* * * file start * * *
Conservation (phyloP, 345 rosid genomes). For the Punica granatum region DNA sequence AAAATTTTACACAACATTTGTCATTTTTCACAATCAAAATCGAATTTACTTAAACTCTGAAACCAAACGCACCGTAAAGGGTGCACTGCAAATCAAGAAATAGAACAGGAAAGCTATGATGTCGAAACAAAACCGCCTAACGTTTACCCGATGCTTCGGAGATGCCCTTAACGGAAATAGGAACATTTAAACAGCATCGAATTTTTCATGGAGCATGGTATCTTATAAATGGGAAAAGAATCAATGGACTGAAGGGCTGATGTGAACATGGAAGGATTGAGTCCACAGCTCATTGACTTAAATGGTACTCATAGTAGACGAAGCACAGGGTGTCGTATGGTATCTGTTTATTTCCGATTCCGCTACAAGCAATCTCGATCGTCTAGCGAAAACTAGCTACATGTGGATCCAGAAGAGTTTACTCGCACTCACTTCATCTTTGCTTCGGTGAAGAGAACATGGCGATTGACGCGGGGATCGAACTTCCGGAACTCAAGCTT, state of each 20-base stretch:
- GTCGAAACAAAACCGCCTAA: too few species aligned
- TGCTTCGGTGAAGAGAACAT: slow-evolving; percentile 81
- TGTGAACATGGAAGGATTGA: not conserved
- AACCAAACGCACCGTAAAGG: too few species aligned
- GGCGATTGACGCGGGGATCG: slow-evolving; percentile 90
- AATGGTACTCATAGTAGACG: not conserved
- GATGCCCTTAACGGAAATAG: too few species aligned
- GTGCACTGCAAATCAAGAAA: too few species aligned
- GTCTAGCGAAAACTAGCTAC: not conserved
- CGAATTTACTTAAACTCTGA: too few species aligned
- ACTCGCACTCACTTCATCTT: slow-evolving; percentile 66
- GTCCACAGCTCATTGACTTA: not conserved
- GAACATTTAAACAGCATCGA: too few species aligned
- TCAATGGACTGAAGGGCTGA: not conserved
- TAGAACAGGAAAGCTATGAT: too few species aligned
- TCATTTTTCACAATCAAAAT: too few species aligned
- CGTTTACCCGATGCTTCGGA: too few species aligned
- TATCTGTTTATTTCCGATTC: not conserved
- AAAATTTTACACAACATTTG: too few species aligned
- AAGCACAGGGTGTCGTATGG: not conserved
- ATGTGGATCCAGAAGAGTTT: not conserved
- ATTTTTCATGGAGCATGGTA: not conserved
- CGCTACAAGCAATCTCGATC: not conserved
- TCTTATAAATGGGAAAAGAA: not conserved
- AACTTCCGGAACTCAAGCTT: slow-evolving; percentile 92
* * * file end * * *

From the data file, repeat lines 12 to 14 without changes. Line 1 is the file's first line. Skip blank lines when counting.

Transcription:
- ACTCGCACTCACTTCATCTT: slow-evolving; percentile 66
- GTCCACAGCTCATTGACTTA: not conserved
- GAACATTTAAACAGCATCGA: too few species aligned